The work is rewarding, Gourdet says, and taps into your flexibility. But the communities and people he serves are never far from his mind, long after his walks back through Old Town to get home.

“I’m most affected by the people who look like they’re on the edge of having a normal face in society,” Gourdet says. “I imagine myself in that place. I’ve had to be frugal during the pandemic; if I had to be frugal to a point where I couldn’t feed myself, how would I feel? It’s very emotional.” Gourdet is far from the only chef to donate time, labor or food to those out of a job or in need.

Amalfi's Restaurant continues to package to-go boxes with some of their favorites for frontline workers. (Photo credit: Mark Graves)

Food for Frontline Workers

In conjunction with the Portland chapter of the national nonprofit Frontline Foods, more than 100 Portland-area restaurants have worked to send food to nurses and doctors across the region, one takeout container at a time.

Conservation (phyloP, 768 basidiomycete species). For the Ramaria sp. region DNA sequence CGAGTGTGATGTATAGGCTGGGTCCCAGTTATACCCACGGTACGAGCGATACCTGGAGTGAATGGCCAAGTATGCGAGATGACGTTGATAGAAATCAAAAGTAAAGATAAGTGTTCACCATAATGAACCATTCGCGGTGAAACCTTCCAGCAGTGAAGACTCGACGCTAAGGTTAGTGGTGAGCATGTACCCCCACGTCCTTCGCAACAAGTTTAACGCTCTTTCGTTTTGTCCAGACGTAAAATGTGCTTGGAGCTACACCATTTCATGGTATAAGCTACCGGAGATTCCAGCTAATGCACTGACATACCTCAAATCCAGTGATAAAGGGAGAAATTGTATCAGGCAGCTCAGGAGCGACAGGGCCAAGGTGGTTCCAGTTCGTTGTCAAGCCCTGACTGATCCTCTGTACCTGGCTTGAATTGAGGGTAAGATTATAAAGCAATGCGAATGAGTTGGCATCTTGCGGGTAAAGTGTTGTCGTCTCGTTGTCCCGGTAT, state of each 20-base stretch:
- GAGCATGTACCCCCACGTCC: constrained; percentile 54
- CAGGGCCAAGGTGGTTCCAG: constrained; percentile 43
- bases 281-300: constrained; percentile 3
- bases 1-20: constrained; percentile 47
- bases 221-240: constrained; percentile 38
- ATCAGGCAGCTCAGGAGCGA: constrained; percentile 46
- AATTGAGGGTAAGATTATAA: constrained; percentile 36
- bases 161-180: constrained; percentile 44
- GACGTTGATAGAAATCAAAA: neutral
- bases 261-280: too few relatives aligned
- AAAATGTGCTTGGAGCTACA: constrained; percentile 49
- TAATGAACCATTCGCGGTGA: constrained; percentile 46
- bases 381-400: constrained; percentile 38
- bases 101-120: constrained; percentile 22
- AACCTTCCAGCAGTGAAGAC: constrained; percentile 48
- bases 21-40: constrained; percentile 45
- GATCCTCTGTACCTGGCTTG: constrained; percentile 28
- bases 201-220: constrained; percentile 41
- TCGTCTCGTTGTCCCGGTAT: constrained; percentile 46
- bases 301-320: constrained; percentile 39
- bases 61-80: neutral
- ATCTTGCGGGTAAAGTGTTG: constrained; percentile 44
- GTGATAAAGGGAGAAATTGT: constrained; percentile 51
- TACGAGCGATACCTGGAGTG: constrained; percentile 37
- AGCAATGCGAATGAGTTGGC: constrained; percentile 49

At the end of June, for the fourth time during the pandemic, Northeast Portland’s Amalfi’s Restaurant packaged up another 50 to-go boxes with lasagna, linguine alfredo, and spaghetti and meatballs. For third-generation owner Kiauna Floyd, the work Frontline Foods has been doing for both hospital workers and the restaurant industry has been a “blessing.”

“For us to have that partnership with them has been amazing,” Floyd says. “They’ve been an olive branch extended to restaurants right now during this hard time. For them to support this bleeding industry has been paramount. It’s been really, really, really paramount.” 

Frontline Foods, which partnered with World Central Kitchen, the nonprofit from globally celebrated chef Jose Andres, essentially “buys” meals from local restaurants using private donations, helping cover food costs and supporting staff, and delivering the hot food to participating hospitals in the area. By the end of May, Frontline Foods PDX had donated more than 10,000 meals to nurses and doctors at 10 health care facilities in the Portland area, including Kaiser Permanente Sunnyside Medical Center, Laurelhurst Village, Legacy Good Samaritan Medical Center and OHSU.